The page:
Things We Learned on Day One of the 2014 US Open


1. I wondered if Andy Murray’s opener against Robin Haase could match the horrendousness that was their last US Open meeting in 2011. I think it succeeded. On the bright side, at least this one didn’t go to five sets.

2. It was nice to see Maria Kirilenko playing some good tennis for the first set against Maria Sharapova, since she’s barely played this year. Ultimately, she collapsed under the Sharapova’s pressure, but I hope we’ll be seeing more of her this fall. I also hope that the issue she took an MTO for doesn’t make her miss more time from the WTA Tour. She’s had awful luck with injuries since entering the top 10 last year.

I was just remembering this legendary tiebreak at the 2011 US Open between Kirilenko and that year’s champion Sam Stosur. That match was incredible.

3. I’ve always enjoyed Simone Bolelli’s odd clothing choices, with the ubiquitous skull logo. He’s like the hipster version of Radek Stepanek.

4. A rare A+ to Uniqlo for Novak Djokovic’s US Open outfit. I love the color of the shirt.



1. Simona Halep was in trouble early against the surprisingly impressive American Danielle Rose Collins, an NCAA champion and wild card in NYC. She survived in three sets, though, and then gave one of the most revealing on-court post-match interviews with Rennae Stubbs that I’ve ever seen.

She’s clearly having  a tough time rectifying her success–at points during the interview she talked about it being the time of her life, and at other points she seemed overcome by the pressure.

She talked about it again in her presser:

Q. How does it feel coming into a Grand Slam being No. 2 in the world?

SIMONA HALEP: It’s not easy. It’s a little bit of pressure. I can say more pressure because everyone is telling me that I have chance to win this title. But still I’m very far. I have to take match by match and to see if I can win more matches here. Every match like today was tough, and every match is tough here. I have just to try my best always and to do everything on court to win. We will see how far I can go in this tournament. Even if I’m second place, doesn’t matter at all.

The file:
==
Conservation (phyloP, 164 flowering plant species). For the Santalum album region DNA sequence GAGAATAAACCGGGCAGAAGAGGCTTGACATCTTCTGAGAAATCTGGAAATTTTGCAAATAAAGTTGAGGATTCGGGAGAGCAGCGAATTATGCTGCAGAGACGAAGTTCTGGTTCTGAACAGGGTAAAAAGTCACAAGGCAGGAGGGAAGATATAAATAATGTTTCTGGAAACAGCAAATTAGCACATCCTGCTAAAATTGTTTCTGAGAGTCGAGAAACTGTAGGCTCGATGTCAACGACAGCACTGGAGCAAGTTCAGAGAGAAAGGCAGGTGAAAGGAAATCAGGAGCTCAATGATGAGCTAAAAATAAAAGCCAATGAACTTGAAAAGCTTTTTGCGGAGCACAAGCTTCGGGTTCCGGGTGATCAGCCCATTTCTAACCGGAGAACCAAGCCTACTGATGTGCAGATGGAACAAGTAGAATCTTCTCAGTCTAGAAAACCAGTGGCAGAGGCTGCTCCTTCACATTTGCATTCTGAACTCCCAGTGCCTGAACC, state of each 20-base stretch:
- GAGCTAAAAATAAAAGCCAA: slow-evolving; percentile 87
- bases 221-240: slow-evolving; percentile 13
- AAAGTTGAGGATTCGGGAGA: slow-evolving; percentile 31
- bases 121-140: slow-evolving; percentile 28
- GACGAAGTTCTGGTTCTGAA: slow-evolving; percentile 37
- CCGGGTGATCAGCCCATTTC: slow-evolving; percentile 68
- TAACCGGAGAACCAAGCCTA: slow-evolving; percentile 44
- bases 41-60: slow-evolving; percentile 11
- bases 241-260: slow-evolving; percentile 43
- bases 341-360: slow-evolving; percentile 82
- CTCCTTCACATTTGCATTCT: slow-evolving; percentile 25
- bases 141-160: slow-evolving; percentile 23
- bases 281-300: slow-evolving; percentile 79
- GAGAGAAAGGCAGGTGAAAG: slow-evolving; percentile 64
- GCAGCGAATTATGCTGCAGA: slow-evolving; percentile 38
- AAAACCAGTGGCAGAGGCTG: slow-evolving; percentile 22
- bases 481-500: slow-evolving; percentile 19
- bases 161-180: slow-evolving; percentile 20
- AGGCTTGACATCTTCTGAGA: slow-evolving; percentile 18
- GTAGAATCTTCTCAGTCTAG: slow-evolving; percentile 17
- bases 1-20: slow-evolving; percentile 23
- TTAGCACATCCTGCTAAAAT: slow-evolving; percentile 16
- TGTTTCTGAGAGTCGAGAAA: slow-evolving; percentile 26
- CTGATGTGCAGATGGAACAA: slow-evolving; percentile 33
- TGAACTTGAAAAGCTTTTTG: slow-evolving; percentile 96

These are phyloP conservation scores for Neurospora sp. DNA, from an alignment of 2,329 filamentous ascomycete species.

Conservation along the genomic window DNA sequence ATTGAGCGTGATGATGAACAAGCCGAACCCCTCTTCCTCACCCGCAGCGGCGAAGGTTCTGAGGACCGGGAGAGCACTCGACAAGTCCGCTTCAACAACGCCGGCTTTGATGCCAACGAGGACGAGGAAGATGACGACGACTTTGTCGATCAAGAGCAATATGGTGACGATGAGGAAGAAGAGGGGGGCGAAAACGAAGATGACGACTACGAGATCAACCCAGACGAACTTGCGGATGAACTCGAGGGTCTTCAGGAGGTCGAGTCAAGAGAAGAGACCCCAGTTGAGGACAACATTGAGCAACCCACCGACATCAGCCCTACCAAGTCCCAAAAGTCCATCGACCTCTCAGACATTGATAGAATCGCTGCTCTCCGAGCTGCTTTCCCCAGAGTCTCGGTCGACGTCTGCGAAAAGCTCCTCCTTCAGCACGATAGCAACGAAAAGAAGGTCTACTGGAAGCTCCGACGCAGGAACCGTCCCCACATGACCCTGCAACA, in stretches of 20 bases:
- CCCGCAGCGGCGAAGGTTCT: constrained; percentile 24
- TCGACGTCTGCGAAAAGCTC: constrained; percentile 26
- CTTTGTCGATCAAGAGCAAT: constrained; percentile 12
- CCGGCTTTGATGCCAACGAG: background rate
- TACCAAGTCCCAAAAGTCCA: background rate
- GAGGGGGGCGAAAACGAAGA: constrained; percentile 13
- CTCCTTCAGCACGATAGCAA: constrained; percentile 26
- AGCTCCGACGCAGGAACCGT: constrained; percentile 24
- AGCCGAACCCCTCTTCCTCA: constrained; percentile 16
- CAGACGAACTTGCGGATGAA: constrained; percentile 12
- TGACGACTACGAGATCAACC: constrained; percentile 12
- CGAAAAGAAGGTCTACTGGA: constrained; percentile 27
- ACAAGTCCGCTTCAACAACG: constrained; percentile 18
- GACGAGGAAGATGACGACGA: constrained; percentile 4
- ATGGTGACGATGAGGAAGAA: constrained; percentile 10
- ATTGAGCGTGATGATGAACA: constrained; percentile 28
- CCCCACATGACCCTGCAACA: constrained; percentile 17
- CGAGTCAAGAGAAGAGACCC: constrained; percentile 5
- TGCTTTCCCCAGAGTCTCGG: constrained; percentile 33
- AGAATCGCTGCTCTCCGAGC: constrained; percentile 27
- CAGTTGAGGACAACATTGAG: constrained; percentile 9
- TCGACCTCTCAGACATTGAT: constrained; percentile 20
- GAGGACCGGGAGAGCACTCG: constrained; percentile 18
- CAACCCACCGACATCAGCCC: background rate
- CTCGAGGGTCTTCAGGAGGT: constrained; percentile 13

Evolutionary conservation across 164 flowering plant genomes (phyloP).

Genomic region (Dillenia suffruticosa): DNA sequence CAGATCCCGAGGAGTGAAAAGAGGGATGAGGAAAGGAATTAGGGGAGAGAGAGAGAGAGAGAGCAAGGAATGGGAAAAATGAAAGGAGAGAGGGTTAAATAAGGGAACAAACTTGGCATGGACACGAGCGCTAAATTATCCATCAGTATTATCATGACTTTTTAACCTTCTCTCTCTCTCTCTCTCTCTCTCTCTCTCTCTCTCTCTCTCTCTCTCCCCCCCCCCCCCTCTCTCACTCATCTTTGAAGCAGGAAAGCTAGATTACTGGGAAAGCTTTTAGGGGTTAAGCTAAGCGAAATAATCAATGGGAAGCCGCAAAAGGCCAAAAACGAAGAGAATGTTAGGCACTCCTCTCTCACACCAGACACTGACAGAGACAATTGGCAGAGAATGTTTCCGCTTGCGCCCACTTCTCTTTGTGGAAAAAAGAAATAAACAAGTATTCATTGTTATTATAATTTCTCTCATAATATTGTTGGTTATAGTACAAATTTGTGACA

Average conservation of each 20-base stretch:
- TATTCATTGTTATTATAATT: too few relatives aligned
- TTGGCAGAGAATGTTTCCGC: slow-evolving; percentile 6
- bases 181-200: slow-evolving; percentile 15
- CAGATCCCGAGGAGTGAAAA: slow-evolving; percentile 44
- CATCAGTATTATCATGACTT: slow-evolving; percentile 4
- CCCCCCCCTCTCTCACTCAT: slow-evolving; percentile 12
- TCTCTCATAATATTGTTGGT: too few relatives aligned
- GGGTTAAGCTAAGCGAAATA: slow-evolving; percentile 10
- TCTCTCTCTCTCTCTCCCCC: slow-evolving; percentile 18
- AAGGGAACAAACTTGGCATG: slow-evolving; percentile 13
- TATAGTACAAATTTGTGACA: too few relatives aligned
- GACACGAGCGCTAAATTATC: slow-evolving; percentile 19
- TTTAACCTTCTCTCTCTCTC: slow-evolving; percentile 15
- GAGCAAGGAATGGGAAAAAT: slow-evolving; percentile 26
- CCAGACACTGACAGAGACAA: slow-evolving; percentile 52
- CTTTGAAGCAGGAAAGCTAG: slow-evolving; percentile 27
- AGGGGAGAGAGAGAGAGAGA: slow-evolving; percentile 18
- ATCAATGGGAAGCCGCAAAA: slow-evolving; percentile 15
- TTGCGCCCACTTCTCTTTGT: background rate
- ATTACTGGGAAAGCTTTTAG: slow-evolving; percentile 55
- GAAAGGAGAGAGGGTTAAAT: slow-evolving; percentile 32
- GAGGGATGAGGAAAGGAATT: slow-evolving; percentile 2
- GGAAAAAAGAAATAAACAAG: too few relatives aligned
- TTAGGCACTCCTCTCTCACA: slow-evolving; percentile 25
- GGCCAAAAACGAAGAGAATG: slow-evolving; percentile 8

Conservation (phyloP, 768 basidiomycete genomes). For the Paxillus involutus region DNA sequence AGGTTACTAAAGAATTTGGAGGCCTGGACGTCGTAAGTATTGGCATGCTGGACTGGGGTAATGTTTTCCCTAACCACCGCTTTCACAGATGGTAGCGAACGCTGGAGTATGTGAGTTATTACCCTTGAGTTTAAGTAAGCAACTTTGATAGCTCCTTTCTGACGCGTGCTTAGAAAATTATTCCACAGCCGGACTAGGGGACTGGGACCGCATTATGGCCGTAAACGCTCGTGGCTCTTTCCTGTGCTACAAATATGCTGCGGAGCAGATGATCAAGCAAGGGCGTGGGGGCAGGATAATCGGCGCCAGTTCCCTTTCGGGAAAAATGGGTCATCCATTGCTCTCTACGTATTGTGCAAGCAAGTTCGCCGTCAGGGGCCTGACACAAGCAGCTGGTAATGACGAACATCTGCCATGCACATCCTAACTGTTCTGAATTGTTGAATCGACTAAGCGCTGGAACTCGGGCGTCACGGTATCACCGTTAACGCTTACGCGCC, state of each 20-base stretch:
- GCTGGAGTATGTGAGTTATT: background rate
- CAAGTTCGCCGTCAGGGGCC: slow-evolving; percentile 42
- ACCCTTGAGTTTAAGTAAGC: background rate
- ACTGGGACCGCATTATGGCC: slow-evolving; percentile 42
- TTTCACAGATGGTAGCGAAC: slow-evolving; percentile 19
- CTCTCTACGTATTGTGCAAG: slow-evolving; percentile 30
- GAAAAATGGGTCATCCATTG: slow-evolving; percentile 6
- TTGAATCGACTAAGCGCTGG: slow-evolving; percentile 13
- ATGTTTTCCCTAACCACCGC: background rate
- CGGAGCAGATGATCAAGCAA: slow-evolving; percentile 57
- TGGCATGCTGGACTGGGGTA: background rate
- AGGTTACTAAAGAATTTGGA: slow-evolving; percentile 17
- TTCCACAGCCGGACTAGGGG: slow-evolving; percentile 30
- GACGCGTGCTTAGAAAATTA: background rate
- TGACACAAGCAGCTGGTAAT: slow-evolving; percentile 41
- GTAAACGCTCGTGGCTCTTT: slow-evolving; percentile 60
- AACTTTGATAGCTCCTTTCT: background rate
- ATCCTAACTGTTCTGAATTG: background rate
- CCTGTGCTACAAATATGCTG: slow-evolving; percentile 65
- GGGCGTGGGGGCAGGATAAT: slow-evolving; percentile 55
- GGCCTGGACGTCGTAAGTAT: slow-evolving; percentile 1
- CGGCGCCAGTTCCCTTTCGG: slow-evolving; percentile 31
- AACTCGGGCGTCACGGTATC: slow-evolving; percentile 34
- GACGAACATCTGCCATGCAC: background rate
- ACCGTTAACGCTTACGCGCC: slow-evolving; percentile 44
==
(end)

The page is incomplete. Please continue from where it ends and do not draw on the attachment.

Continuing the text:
Q. But you do feel extra pressure?

SIMONA HALEP: I feel, yes. I feel, but I manage well till now. We’ll see.

Q. But you’re not No. 2 in the world for no reason. You’re playing really well. You could also say maybe you’re confident from that?

SIMONA HALEP: I am confident in my game. I played really good matches these months. Also I did finals of Grand Slam in French Open, so it’s a good thing. I have confidence in myself. I believe in my chance, but still I want to take match by match. We’ll see.

2. This is just a must-read S.L. Price piece on Serena. Lots of new information and insights:

Mouratoglou had been watching her closely for years, but more so since he stumbled upon her notebook in a tournament car at Wimbledon in 2010 and found himself entranced: page after page of meticulous notes on strategy, practice habits, tennis at large. He has coached Marcos Baghdatis, Aravane Rezai, Jeremy Chardy, Grigor Dimitrov. “I’ve never seen a player who has a notebook where he or she would write during practice what she needs to think about, when she serves, what she needs to focus on,” he says. “She doesn’t want chance to be part of the result. This is a very professional approach that I’ve not seen many times. Players don’t write.”